Barry Stern, former director of the Hillwood Museum at Long Island University, has been charged with stealing nine Egyptian artifacts from the collection and selling them through an auction house, Newsday reported. Stern's lawyer said he would not comment until his client surrenders to authorities today. Authorities say that Stern told Christie's, which sold eight of the artifacts, that he obtained them from his parents.
Higher Education Quick Takes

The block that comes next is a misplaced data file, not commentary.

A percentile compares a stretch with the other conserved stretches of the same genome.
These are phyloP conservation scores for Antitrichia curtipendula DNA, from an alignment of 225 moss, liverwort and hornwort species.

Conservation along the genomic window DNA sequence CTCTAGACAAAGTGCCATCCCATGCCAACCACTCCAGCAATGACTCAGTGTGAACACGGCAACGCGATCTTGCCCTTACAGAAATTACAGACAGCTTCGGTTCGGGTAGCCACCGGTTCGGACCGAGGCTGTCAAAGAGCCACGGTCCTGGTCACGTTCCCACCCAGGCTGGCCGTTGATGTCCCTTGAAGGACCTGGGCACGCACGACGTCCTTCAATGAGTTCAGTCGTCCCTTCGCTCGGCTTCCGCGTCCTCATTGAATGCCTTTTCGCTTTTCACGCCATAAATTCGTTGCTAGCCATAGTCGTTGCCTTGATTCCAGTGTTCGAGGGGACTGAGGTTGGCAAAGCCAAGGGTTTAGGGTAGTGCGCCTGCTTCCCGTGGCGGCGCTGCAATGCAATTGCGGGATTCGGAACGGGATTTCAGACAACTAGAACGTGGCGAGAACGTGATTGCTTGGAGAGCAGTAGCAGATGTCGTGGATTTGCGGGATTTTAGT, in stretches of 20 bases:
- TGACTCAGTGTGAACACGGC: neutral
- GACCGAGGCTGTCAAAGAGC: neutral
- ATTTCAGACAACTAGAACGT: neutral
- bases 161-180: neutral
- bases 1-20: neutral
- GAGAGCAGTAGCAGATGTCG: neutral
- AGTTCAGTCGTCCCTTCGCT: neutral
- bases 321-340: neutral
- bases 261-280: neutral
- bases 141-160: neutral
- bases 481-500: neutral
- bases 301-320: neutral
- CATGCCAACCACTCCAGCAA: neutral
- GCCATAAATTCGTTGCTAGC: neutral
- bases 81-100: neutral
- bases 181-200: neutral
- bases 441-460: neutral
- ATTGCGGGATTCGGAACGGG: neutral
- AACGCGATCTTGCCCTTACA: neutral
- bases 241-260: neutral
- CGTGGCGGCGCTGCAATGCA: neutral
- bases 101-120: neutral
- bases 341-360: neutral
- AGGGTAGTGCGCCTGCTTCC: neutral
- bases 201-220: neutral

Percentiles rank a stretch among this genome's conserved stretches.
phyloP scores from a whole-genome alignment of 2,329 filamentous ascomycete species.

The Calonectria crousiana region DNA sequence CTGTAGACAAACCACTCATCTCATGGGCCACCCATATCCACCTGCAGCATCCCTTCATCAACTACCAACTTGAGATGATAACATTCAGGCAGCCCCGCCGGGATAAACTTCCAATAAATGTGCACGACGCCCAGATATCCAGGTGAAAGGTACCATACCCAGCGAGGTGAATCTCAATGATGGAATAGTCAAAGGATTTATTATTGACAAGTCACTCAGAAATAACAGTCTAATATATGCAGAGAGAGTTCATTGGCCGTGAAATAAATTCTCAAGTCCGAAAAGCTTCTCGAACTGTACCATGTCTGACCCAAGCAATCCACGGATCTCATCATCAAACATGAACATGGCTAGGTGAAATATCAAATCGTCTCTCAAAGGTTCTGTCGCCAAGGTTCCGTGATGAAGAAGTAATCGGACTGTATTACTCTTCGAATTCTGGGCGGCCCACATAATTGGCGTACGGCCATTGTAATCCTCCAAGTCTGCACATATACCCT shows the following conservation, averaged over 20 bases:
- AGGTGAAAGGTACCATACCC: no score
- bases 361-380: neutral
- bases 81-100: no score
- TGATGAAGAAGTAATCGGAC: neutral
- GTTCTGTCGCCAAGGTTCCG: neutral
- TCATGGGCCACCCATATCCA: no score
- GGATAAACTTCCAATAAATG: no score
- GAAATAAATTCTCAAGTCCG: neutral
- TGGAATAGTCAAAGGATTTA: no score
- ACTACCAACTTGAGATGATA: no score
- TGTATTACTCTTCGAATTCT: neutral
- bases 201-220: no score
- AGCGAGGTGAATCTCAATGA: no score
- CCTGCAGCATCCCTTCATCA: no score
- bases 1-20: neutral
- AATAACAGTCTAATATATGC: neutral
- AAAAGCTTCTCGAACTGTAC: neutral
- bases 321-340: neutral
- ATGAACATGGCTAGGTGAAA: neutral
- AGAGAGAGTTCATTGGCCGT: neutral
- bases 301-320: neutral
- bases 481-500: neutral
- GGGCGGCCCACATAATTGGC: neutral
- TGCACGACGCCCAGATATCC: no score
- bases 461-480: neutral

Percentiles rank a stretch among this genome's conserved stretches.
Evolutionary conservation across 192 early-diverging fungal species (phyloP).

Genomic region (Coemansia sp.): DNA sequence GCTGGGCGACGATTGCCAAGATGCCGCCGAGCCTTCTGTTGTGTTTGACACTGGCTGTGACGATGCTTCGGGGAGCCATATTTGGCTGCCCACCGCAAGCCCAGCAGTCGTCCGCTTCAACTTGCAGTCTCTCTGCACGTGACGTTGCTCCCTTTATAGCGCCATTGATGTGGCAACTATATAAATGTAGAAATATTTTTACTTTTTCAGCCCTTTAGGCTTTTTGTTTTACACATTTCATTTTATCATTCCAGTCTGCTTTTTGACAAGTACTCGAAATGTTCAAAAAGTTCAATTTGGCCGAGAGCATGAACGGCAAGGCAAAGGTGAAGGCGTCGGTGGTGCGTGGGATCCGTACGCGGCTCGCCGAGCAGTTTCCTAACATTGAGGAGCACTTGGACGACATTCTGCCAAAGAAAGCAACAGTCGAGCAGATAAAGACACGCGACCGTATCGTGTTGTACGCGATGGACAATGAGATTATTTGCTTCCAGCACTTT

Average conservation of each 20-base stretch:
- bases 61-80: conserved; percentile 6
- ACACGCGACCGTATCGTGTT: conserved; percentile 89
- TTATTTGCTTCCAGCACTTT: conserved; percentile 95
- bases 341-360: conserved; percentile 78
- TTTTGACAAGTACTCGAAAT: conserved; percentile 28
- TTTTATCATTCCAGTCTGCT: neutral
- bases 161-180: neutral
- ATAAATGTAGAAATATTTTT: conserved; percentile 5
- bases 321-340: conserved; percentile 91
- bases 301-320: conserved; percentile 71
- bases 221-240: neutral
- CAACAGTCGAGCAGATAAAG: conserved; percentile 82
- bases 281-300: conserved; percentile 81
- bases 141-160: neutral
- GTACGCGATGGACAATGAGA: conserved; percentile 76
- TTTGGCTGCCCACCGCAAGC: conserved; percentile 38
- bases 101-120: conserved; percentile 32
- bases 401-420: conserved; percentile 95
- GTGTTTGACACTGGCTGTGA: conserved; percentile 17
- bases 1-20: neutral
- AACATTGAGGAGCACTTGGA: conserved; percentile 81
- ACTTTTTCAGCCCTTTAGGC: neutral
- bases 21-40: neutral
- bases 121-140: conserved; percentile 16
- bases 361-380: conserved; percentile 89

The White House did the unsurprising Tuesday: threw its weight behind House of Representatives legislation that would carry out several of President Obama's key higher education priorities. The Statement of Administration Policy issued by the Office of Management and Budget formally endorsed H.R. 3221, which would essentially end the lender-based guaranteed student loan program and use tens of billions of dollars in savings to increase funds for Pell Grants, a new community college initiative and other programs. The House could begin debating the legislation today. Education Secretary Arne Duncan had already backed the legislation when it was passed by the House Education and Labor Committee in July, and administration officials worked closely with House Democrats in crafting it. The White House statement takes issue with a few aspects of the measure, suggesting that it does not inject enough money into the Pell Grant Program and urging members of Congress to "strengthen accountability and transparency for institutions voluntarily choosing to participate in the College Access and Completion Innovation Fund," which would provide $3 billion to encourage states to invest in programs that improve college going and graduation. While some lenders still hold out hope that the Senate will challenge the administration's push for 100 percent direct lending, many observers believe that ship has sailed. The biggest fights going forward are likely to be over the college access fund -- whether the money flows through competitions or in block grants, whether it flows to state agencies or institutions, and whether private colleges can qualify for funds without sacrificing their independence.